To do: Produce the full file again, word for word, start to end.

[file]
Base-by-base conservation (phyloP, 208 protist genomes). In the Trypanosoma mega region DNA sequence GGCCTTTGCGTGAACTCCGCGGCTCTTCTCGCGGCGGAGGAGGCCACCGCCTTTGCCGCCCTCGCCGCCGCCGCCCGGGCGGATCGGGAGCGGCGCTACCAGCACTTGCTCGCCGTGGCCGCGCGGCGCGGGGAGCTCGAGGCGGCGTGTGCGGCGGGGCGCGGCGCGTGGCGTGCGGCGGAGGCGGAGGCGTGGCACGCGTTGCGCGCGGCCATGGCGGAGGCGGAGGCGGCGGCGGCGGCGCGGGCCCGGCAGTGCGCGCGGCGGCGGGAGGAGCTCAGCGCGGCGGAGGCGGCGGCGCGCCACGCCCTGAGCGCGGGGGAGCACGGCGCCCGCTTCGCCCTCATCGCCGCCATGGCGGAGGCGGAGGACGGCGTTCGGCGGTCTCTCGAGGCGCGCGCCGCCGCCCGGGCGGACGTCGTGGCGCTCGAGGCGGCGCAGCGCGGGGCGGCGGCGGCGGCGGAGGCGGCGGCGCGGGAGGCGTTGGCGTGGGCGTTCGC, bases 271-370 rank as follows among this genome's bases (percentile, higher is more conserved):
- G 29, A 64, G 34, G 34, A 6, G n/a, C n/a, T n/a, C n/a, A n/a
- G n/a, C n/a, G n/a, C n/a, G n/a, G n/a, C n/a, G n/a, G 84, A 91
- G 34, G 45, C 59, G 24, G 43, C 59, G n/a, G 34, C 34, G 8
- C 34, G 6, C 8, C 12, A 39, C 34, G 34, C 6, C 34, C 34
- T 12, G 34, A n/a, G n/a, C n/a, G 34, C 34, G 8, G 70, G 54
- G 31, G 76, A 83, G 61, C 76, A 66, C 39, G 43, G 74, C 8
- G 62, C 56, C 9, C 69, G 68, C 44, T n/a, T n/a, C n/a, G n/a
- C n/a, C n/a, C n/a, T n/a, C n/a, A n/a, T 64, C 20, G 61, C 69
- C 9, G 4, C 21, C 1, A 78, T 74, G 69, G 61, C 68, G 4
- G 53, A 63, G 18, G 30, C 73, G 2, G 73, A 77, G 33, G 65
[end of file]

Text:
Base-by-base conservation (phyloP, 208 protist genomes). In the Trypanosoma mega region DNA sequence GGCCTTTGCGTGAACTCCGCGGCTCTTCTCGCGGCGGAGGAGGCCACCGCCTTTGCCGCCCTCGCCGCCGCCGCCCGGGCGGATCGGGAGCGGCGCTACCAGCACTTGCTCGCCGTGGCCGCGCGGCGCGGGGAGCTCGAGGCGGCGTGTGCGGCGGGGCGCGGCGCGTGGCGTGCGGCGGAGGCGGAGGCGTGGCACGCGTTGCGCGCGGCCATGGCGGAGGCGGAGGCGGCGGCGGCGGCGCGGGCCCGGCAGTGCGCGCGGCGGCGGGAGGAGCTCAGCGCGGCGGAGGCGGCGGCGCGCCACGCCCTGAGCGCGGGGGAGCACGGCGCCCGCTTCGCCCTCATCGCCGCCATGGCGGAGGCGGAGGACGGCGTTCGGCGGTCTCTCGAGGCGCGCGCCGCCGCCCGGGCGGACGTCGTGGCGCTCGAGGCGGCGCAGCGCGGGGCGGCGGCGGCGGCGGAGGCGGCGGCGCGGGAGGCGTTGGCGTGGGCGTTCGC, bases 271-370 rank as follows among this genome's bases (percentile, higher is more conserved):
- G 29, A 64, G 34, G 34, A 6, G n/a, C n/a, T n/a, C n/a, A n/a
- G n/a, C n/a, G n/a, C n/a, G n/a, G n/a, C n/a, G n/a, G 84, A 91
- G 34, G 45, C 59, G 24, G 43, C 59, G n/a, G 34, C 34, G 8
- C 34, G 6, C 8, C 12, A 39, C 34, G 34, C 6, C 34, C 34
- T 12, G 34, A n/a, G n/a, C n/a, G 34, C 34, G 8, G 70, G 54
- G 31, G 76, A 83, G 61, C 76, A 66, C 39, G 43, G 74, C 8
- G 62, C 56, C 9, C 69, G 68, C 44, T n/a, T n/a, C n/a, G n/a
- C n/a, C n/a, C n/a, T n/a, C n/a, A n/a, T 64, C 20, G 61, C 69
- C 9, G 4, C 21, C 1, A 78, T 74, G 69, G 61, C 68, G 4
- G 53, A 63, G 18, G 30, C 73, G 2, G 73, A 77, G 33, G 65